“So rather this than talk, grab your keys and get to work / Cos them that do nothing make no mistakes” – Field Music – Them That Do Nothing
I’ve got this sneaking suspicion that Peter Brewis is a bit of a genius. Make sure to watch him during a Field Music set – the care and precision with which he works his way through odd but wholly methodical, inside-out drum patterns, the adeptness with which he plays every instrument, his seeming immunity to error – the way he conducts and encourages the new band members, guitarist Kevin Dosdale and bassist Ian Black, cajoling them with conspiratorial looks and broad grins. Also check the solo album he produced during Field Music’s hiatus, as The Week That Was (why did it take me so long to work out how good that record is?
We’re a few months ahead of the release of the new album, which the band have decided to call Field Music, even though their first album was also called Field Music. Somebody somewhere has added the word Measure in brackets to distinguish the two.
The group play a lot of new material during their 90-minute set and are typically eager to thank their audience for the opportunity. Let’s call it an advance road-test, at a very reasonable door tariff – £7 is not a lot more than you pay to see a bunch of no-marks at a ‘showcase night’, over at the dear old Night & Day.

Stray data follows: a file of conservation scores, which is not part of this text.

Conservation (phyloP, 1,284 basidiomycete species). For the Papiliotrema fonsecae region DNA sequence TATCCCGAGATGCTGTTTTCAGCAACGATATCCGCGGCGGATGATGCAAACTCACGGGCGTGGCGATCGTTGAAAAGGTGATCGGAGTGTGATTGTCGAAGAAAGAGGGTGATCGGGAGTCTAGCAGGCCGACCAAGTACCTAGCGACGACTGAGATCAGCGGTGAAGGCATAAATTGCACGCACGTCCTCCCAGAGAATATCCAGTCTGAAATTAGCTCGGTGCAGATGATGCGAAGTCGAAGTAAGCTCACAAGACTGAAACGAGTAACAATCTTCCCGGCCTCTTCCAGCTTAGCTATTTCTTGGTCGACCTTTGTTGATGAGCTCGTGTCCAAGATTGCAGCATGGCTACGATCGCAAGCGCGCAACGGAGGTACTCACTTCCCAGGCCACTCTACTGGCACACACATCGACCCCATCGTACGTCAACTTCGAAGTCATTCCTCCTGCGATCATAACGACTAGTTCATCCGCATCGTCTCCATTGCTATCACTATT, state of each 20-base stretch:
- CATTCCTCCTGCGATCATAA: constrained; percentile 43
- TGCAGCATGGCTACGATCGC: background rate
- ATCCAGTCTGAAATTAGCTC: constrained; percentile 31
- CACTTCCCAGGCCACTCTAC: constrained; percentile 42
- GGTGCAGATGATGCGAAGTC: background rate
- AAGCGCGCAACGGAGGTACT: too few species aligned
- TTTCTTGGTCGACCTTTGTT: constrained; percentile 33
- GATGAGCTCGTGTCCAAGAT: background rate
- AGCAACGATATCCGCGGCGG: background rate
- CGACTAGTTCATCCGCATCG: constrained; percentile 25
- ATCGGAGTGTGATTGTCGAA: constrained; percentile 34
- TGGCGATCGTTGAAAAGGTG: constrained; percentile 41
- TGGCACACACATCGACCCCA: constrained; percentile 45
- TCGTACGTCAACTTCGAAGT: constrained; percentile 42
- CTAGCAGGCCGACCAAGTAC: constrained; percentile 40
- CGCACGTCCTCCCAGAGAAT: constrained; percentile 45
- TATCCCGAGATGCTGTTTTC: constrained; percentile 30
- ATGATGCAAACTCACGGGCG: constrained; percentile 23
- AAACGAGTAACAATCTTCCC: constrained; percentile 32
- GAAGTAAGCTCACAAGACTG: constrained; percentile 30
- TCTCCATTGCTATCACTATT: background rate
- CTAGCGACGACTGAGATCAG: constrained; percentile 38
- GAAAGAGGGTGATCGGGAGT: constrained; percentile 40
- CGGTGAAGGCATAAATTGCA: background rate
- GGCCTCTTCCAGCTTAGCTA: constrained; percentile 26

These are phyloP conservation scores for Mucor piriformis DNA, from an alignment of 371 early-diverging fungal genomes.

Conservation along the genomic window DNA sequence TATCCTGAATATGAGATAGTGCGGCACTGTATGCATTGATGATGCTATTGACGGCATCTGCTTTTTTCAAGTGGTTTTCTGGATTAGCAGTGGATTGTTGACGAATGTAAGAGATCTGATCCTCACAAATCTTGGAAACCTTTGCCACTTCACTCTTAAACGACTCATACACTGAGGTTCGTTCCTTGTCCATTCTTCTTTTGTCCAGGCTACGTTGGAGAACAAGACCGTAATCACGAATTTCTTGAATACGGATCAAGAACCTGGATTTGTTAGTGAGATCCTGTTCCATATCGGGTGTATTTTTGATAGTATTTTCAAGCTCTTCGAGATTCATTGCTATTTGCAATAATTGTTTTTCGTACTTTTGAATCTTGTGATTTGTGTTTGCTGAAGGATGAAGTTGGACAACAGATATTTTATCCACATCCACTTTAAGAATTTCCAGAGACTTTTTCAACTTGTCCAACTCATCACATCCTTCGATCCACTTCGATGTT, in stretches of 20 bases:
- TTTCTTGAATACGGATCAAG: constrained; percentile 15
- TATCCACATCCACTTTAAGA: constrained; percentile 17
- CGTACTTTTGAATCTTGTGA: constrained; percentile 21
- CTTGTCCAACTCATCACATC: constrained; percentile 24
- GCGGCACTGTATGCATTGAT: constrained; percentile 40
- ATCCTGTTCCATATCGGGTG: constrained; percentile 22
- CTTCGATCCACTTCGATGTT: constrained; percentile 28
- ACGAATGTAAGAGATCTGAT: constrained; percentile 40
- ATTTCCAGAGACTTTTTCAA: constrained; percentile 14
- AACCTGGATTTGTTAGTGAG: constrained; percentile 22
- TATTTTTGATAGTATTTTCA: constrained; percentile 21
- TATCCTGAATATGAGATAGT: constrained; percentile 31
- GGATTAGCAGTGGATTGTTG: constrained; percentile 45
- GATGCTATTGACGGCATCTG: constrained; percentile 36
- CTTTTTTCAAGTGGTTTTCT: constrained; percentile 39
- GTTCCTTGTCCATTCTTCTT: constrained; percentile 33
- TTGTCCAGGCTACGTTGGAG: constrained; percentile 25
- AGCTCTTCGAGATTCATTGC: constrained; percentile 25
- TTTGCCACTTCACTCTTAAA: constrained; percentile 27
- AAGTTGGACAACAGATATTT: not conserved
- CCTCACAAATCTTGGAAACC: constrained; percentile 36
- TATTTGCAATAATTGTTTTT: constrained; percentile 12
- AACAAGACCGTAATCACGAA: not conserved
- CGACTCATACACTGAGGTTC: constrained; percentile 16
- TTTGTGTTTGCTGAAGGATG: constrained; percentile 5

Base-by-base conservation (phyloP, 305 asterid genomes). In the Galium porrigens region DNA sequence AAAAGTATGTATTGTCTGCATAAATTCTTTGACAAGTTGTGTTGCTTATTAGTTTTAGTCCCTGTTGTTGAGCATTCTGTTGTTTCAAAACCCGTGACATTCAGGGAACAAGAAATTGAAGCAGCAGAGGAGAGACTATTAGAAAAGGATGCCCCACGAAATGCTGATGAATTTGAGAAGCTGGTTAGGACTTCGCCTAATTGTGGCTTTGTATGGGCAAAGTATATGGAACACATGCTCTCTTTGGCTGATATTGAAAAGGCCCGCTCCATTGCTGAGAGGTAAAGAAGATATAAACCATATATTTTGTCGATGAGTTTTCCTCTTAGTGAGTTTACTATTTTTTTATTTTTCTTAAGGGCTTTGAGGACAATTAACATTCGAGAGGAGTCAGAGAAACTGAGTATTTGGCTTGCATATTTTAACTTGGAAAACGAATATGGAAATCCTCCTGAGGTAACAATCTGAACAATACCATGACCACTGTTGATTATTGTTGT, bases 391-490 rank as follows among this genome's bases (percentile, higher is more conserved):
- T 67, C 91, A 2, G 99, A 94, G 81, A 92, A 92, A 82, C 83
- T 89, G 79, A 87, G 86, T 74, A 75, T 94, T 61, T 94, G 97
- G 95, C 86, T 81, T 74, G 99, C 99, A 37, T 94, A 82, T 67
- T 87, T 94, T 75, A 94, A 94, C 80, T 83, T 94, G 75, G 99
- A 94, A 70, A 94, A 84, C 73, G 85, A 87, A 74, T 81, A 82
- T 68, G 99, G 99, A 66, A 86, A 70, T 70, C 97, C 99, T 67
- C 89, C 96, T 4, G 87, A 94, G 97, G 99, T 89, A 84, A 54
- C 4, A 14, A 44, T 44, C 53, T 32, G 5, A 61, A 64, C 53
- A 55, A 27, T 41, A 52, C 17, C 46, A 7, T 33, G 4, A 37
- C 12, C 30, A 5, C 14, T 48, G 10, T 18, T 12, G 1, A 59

At first listen, the new stuff sounds definitely, proudly English, in a way that not many groups do any more, since it became the overwhelming cultural norm to draw almost your entire sphere of influence from the American underground and canon. Field Music have never sounded remotely American and for that, they should be applauded.
There’s a streak of the seventies running through their sound, very definitely a touch of early Roxy Music, even a little Pink Floyd (a group whose sound and ethos I’ve always rejected). I once met Peter at a Futureheads concert – I still feel guilty for distracting him as he tried to enjoy the headliners – and remember being somewhat stunned when I asked who their main influences were and he just said ‘Queen’. Full stop. Queen were, to me, everything that was wrong with music. Yet here was a group whose intriguing, canny music was giving me so much pleasure and there was the influence, from right out of the Red Zone, as far as I was concerned. Balls, another preconception to be dismantled.